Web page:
Ehud Olmert, the Israeli prime minister, on Sunday called on the international community to join Israel in shunning the new government, saying: "The platform of the new government includes very problematic elements."
 
He told the Israeli cabinet that he will not work with the new body, but would maintain contact with Mahmoud Abbas, the Palestinian president and leader of Fatah.
 
International shift
 
Norway announced on Saturday that it would now recognise the incoming government.
 
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Jonas Gahr Stoere, the Norwegian foreign minister, said he was satisfied the unity government had taken sufficient steps towards meeting international demands.
 
Russia and France have also indicated a willingness to work with the Fatah-Hamas coalition.
 
Arab countries including Syria, Jordan, Qatar and Yemen have called for the aid boycott to end.
 
However, Israel has called on the Quartet group - the US, EU, UN and Russia - to maintain its sanctions, which were imposed on the Palestinian Authority one year ago after the election of a Hamas government.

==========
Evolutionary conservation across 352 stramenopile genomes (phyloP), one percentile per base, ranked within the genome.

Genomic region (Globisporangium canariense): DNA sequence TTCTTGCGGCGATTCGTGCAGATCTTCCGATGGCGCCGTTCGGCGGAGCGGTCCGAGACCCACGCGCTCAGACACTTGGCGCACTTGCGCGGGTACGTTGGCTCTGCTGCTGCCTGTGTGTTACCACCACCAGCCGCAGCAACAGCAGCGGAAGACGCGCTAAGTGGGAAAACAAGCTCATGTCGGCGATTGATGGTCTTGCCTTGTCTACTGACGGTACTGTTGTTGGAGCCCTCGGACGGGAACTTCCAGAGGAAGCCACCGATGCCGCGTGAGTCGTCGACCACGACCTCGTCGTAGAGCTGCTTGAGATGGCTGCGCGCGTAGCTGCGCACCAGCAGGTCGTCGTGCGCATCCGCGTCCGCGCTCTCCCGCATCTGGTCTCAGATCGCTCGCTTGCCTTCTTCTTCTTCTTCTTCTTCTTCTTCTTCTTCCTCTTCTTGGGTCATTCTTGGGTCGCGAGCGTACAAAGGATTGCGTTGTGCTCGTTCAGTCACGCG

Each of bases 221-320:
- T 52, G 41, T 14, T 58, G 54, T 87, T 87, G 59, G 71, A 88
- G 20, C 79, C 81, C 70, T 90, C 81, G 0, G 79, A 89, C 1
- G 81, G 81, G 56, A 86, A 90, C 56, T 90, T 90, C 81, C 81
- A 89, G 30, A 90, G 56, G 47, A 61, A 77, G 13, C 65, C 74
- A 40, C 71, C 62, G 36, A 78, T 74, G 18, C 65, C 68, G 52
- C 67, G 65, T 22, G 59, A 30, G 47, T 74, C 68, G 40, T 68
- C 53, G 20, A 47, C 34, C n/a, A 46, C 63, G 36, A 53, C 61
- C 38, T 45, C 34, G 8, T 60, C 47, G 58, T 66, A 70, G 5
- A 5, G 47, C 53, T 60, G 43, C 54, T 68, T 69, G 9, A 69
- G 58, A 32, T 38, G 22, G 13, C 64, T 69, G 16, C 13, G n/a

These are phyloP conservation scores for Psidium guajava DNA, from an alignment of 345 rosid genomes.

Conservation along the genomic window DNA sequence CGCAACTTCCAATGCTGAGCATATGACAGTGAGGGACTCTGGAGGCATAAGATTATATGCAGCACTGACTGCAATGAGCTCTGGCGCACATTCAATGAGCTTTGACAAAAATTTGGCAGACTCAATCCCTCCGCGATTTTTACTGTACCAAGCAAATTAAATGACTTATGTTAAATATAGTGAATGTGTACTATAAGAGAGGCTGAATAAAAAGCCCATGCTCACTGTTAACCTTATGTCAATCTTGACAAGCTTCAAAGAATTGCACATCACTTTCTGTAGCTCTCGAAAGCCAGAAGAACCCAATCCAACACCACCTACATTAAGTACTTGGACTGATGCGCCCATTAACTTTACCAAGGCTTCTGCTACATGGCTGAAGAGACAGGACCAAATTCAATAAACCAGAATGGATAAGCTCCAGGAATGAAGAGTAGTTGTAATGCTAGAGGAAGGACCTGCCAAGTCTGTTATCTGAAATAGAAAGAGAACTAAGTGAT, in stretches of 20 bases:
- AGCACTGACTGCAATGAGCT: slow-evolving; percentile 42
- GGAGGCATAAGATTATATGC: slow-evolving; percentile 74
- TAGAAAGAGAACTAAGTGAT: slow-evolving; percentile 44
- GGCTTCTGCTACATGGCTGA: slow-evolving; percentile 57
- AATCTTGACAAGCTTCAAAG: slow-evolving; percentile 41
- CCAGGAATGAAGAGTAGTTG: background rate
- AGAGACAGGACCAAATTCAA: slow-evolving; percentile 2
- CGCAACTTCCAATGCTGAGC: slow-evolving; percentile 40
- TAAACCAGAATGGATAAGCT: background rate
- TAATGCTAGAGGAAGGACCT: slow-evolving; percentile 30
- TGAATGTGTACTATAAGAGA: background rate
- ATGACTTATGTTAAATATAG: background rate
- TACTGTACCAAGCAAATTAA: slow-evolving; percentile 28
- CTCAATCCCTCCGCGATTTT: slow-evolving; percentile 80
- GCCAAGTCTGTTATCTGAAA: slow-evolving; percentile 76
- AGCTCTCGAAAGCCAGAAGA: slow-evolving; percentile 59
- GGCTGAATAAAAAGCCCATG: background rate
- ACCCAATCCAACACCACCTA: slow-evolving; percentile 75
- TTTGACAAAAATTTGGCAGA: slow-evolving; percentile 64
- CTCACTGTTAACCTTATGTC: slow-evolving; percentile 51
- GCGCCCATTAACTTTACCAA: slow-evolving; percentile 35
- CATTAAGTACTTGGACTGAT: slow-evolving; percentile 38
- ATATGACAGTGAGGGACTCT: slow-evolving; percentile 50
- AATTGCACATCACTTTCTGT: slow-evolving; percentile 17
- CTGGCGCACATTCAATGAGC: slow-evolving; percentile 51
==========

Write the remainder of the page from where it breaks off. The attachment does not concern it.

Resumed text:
The US said it was "disturbed" by the Haniya's reiteration of the Palestinian right to resist Israeli occupation during his speech before the parliamentary vote on the government.
 

"The national unity government's platform reference to the right of resistance is disturbing and contradicts the Quartet principles of renunciation of violence," Nancy Beck, a US state department spokeswoman, said.

 
Israeli officials have said that they are worried that European nations will follow Norway's lead and end their aid suspension.
 
Ziyad Abu Amr, the new foreign minister, said: "The Israeli government is weak and is running away from negotiations by clinging to old irrational positions."
 
'New era'
 
Ministers in the West Bank will have to take part in the new administration's first cabinet meeting on Sunday by video link because of Israeli restrictions on travel between the Palestinian territories.
 
In detail

Profiles: Palestinian unity cabinet
Timeline: Hamas in power

The new government was given an overwhelming endorsement by the Palestinian parliament, who approved it by 83 votes to 3.
 
The incoming cabinet was later sworn in by Abbas.
 
Haniya said: "Today is the beginning of a new era.
 
"Today's events are a source of pride for the Palestinians and the Arab nation."
 
Popular support
 
On the streets of Gaza City, the unity government was welcomed.
 
Sadi Shurab, 36, said: "We hope this government ... ends the chaos and the economic boycott.
 
"We hope it returns salaries to the government employees and provides work for the unemployed."
 
Abd al Wahab Salim said: "I am happy with the announcement of the unity government, but I don't feel like partying ... I want a life of dignity without fear."